Mining boom in Michigan: economic boost or environmental nuisance?
By Richard Mertens, Correspondent
posted March 27, 2012 at 11:29 am EDT Big Bay, Mich.
Jeff TenEyck was glad to come home last year. He had left Michigan for a small trucking business in South Carolina but returned to work at a new mine just outside Big Bay, the little mill town where he grew up.
"This is the biggest shot in the arm for the economy here since Henry Ford was here," says Mr. TenEyck, whose grandfather worked in a lumber mill that Ford bought in 1943.
Driven by a worldwide surge in demand for metals, mining is on the rebound in Michigan's Upper Peninsula, bringing the hope of jobs to remote and economically depressed rural communities. A dozen miles south of Big Bay, London-based mining giant Rio Tinto PLC and its subsidiary, Kennecott Eagle Minerals Co., are digging a shaft beneath a pine-covered flat called the Yellow Dog Plains. They plan to begin extracting nickel and copper early next year. Rio Tinto says the Eagle Mine will be the largest nickel mine in the country and will create as many as 700 new jobs.
Meanwhile, Orvana Minerals Corp., a Canadian mining company based in Toronto, is close to final approval for a copper mine expected to create hundreds of jobs in the sparsely populated western Upper Peninsula. Next in line, Aquila Resources Inc. and HudBay Minerals Inc. plan to apply for a permit later this year to mine zinc, gold, and silver at a small, open-pit mine along the Menominee River called the Back Forty Project.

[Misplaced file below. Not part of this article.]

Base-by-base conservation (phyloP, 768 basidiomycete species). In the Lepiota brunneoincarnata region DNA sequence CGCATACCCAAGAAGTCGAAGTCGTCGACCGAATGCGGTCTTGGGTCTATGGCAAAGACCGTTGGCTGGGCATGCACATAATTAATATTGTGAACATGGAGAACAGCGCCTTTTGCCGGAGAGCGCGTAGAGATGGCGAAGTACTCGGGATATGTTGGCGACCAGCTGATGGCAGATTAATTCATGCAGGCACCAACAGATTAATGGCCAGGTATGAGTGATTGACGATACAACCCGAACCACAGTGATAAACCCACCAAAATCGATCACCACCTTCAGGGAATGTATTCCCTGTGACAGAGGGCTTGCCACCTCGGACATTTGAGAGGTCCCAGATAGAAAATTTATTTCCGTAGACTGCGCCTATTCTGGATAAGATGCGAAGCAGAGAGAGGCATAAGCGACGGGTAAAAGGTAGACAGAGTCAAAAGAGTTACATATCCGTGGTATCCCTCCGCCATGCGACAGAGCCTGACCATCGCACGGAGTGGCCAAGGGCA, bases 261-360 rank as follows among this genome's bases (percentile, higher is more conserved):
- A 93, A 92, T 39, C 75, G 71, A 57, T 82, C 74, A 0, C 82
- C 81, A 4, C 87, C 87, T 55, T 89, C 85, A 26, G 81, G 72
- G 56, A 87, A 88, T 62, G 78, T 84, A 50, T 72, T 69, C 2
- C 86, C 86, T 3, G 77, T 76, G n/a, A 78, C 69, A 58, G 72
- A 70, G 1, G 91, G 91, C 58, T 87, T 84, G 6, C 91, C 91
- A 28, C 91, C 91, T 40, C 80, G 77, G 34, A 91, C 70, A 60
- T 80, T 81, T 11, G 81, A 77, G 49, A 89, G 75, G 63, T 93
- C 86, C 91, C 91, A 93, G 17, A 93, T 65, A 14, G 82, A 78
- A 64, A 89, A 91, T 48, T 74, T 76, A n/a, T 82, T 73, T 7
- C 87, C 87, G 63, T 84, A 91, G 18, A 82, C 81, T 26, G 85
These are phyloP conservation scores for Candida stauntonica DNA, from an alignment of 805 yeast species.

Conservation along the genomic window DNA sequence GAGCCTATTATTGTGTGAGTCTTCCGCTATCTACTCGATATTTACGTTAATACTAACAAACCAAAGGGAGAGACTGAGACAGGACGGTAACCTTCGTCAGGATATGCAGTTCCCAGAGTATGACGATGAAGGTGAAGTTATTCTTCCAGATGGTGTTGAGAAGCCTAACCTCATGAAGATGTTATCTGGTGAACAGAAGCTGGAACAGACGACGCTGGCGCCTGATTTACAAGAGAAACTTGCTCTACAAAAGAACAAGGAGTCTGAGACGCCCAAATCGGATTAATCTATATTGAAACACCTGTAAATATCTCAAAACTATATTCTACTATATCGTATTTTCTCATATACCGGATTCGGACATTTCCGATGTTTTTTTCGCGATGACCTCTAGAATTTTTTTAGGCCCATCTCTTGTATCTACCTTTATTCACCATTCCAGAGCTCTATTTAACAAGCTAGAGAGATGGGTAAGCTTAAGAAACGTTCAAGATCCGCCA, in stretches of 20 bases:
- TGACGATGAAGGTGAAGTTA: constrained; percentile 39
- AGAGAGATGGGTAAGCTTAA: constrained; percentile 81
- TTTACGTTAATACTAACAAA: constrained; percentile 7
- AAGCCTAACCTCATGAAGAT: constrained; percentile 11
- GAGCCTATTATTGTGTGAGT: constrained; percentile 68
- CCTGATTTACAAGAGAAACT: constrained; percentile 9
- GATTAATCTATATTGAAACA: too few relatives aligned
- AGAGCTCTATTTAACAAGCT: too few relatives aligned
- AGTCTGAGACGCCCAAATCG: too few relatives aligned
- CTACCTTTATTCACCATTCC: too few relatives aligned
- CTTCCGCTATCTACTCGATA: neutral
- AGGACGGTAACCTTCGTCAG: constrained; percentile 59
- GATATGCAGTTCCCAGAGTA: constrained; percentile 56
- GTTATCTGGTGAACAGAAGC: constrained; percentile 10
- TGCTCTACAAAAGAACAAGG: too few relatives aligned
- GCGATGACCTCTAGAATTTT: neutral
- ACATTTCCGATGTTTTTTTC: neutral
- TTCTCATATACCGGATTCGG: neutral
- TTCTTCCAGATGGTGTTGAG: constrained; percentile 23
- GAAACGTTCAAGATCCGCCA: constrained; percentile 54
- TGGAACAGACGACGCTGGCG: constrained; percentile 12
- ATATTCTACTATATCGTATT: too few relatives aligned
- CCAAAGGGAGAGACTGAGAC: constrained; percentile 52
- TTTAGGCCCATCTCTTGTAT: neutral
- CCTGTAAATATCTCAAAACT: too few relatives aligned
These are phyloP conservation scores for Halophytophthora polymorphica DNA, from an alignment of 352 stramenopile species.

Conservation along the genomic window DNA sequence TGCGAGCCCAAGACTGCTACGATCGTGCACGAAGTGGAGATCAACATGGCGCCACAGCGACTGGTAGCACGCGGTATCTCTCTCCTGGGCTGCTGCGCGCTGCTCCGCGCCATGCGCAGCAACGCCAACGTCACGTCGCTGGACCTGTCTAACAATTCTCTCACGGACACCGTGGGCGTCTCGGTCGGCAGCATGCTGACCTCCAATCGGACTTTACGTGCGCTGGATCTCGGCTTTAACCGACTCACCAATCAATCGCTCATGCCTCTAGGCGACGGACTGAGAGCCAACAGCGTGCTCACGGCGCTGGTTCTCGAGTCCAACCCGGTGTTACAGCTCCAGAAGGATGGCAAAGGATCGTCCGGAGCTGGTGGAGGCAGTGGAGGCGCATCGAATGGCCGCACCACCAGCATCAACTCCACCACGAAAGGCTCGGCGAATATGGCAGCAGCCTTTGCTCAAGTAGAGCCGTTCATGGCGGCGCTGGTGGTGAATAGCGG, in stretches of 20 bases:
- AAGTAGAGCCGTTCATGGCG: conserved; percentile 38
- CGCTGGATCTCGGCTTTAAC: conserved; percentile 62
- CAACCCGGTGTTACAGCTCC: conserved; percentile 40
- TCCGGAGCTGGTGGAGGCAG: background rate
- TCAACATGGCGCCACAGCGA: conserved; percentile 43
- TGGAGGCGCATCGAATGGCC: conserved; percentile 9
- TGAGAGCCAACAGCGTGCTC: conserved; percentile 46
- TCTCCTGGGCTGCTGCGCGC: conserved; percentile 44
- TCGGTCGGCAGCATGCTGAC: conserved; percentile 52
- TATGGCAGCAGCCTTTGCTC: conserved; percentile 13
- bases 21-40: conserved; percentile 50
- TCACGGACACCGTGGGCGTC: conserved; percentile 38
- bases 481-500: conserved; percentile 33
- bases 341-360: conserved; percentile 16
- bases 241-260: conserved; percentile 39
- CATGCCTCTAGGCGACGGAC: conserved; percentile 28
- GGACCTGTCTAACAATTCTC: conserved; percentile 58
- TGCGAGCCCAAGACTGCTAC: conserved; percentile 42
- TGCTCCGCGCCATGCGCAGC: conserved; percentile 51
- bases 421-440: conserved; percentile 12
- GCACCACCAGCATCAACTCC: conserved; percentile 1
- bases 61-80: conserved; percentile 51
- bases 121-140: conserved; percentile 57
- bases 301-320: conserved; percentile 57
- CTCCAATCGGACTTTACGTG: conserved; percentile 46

There could be more. Mining companies have been busy prospecting for new deposits, crisscrossing the Upper Peninsula by plane and helicopter, drilling exploratory holes, leasing land, and buying up mineral rights. They've revisited old mines to see if new technology might make it profitable to reopen them.
"It's like flies to honey," says Theodore Bornhorst, professor of economic and engineering geology at Michigan Technological University in Houghton. "It's got a lot of people interested."
Kind of a stupid headline. The answer is "Both". I just hope the Eagle Mine doesn't screw up the trout streams or the Coaster Salmon run on the Yellow Dog plain.
I have some hope that they'll tread lightly as they will also be mining under the exclusive and wealthy Huron Mountain Club. They have skin in the game and a historic stake in protecting the watershed and wilderness. It's big money vs. big money. Sometimes it works better that way.